George Eustice, UK cabinet secretary for the environment, food and rural affairs, has written to First Minister Nicola Sturgeon and Scottish rural affairs secretary Mairi Gougeon, highlighting the benefits of gene-editing techniques which can alter an organism’s genetic make-up to delete negative traits and strengthen useful characteristics.
Gene-editing makes changes within a species of plant or animal much more quickly and precisely than traditional selective breeding, which has been used for centuries to create stronger and healthier crops and livestock.
The UK government said the technology could help improve food security, producing crops that are more nutritious, climate-proof or require lower pesticides and fertilisers that damage wildlife, and livestock that is resistant to disease or needs fewer antibiotics.
It could pave the way for rolling out tomato plants that are mildew-resistant to cut fungicide use or are fortified with vitamin D, developing wheat that can cope with higher temperatures and breeding chickens that can withstand bird flu.
Officials and scientists draw a distinction between gene-editing, which involves the manipulation of genes within a single species or genus, and GM, in which DNA from one species is introduced to a different one.
The letter comes ahead of the introduction of new legislation designed to speed up the development and marketing of gene-edited crops, which is being introduced today.
“The UK is at the vanguard of genetics and genomics research and development, home to well-respected and globally recognised research organisations,” he wrote.
“We want to enable researchers and commercial breeders across the UK to be leaders in the development of crops that are more nutritious, beneficial to the environment, more resilient to climate change, and crops and animals that are resistant to disease and pests.”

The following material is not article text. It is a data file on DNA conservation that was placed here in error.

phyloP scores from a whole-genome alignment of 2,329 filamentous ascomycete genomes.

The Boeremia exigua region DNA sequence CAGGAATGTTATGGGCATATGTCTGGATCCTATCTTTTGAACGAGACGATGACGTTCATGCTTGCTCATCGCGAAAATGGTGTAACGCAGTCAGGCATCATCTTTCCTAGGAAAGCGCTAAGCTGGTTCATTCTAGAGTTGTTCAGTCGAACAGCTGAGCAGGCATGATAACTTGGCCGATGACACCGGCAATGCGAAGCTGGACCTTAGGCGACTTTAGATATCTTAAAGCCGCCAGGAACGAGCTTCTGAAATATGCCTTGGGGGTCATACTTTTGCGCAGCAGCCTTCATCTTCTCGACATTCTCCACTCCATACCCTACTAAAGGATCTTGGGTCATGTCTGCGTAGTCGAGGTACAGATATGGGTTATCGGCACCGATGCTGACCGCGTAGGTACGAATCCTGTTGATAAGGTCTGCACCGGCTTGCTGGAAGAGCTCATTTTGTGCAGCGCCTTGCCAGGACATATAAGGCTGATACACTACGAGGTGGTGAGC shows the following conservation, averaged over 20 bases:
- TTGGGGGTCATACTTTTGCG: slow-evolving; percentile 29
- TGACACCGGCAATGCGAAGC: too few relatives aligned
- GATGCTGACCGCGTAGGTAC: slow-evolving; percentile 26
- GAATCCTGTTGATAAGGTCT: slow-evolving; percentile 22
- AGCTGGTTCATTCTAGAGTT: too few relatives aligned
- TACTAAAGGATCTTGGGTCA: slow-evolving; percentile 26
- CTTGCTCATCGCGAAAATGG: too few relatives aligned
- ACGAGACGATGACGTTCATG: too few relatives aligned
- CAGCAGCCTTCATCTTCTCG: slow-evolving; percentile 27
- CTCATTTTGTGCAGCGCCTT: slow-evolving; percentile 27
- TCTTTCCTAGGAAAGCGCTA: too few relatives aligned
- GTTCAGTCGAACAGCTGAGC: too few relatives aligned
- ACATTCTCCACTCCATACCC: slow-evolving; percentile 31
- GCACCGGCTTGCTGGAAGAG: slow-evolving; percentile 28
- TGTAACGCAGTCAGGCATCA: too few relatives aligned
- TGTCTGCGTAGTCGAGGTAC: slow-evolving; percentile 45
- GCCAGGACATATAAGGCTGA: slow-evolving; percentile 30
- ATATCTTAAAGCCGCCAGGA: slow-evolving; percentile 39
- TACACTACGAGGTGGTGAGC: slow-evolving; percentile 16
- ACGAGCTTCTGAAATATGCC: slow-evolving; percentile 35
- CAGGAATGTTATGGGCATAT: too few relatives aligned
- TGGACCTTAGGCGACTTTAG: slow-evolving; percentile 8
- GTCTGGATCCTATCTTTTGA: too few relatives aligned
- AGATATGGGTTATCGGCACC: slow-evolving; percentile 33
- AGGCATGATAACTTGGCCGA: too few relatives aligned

A similar letter has been sent to the Welsh government.
The Scottish Government has repeatedly states its opposition to genetically modified crops and has been keen to maintain alignment with the EU’ – placing the same stringent controls on organisms which contain no additional genes or DNA as on transgenic ones which do.
Genetically modified crops cannot be grown in the outdoor environment in Scotland to protect the “clean, green status” of the country’s £14 billion food and drink sector.
Mr Eustice’s letter continued: “We have the opportunity to make the UK the best place in the world to invest in Agritech innovation.
“Through the Bill, we are going to enable plants and animals developed through precision breeding techniques to be authorised and brought to market under a simple regime."
He said academia and industry in Scotland had demonstrated clear support for the moves, and that he had engaged with research organisations such as the Roslin Institute – which famously produced the clone Dolly the Sheep.
“By the Scottish government joining us in taking forward this legislation,” he said, “we would be able to ensure consistency in food regulation and the approach to the precision bred organisms across the UK, upholding our priority of ensuring consumer safety.
"We encourage you to embrace this opportunity to unlock the benefits of scientific research and development in this country."
The National Farmers Union Scotland has backed gene-editing technology.